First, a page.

Blaming Yourself for Mom's Envy
While growing up, a girl may realize the relationship with her mom is strained, but the idea that it's caused by maternal jealousy is not even considered. Instead, she may blame herself, thinking she's unworthy of love and attention. She may stop striving because her achievements are met with anger, ridicule, or silence. She may suffer from depression and anxiety like I did. It's not until she gets older and wiser (and, perhaps, seeks therapy) that she realizes her mom has been acting out of envy. That's when all she's been through starts to make sense.
I didn't truly see the depths of my mother's jealousy until I became a parent myself. I didn't feel any competitiveness with my sons—only love—and relished, not resented, their time in the spotlight. I didn't feel any of the rivalry with them that my mom had with me and my sister. Not experiencing a hint of competition with my boys made me realize just how sick my mom's relationship with her daughters was. In talking with girlfriends and reading what experts had to say, I found five key reasons why mothers get jealous of their daughters, some quite normal and others quite disturbed.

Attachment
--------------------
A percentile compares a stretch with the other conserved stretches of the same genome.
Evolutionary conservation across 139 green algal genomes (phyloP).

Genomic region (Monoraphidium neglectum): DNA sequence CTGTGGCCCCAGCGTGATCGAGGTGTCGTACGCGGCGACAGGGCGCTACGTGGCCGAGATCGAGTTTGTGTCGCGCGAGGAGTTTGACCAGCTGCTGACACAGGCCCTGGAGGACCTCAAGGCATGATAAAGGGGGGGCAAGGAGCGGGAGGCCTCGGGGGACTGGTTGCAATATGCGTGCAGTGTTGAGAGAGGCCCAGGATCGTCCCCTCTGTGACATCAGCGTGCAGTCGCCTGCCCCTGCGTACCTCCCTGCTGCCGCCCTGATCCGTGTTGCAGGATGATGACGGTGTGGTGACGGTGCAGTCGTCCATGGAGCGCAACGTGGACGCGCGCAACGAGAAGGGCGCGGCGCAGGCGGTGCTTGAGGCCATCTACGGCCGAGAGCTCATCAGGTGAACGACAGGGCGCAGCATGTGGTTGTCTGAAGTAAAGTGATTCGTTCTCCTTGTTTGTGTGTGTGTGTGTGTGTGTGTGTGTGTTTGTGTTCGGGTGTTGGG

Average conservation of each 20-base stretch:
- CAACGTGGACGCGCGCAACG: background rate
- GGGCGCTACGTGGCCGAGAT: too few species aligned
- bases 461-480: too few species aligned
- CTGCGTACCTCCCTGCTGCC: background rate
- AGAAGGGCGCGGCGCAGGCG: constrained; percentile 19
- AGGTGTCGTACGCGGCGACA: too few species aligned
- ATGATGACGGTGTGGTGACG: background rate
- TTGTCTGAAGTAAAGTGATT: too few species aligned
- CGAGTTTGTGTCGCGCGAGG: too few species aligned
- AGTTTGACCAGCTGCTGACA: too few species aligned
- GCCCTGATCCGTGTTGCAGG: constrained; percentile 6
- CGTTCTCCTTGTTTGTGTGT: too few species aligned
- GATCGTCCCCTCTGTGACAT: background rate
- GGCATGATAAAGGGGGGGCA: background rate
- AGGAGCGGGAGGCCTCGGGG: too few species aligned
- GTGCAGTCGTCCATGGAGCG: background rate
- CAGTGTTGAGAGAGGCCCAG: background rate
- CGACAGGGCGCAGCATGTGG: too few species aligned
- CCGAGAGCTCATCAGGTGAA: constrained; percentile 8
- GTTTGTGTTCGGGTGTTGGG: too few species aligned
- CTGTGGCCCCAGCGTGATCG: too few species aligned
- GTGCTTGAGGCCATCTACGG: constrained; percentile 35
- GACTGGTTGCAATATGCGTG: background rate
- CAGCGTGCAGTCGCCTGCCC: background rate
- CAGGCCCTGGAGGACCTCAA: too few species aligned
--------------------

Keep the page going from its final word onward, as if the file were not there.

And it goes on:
Normal or healthier mothers are proud of their children and want them to shine. But a narcissistic mother may perceive her daughter as a threat. If attention is drawn away from the mother, the child suffers retaliation, put-downs, and punishments. The mother can be jealous of her daughter for many reasons: her looks, her youth, material possessions, accomplishments, education and even the young girl’s relationship with the father.— Karyl McBride, author of "Will I Ever Be Good Enough? Healing the Daughters of Narcissistic Mothers"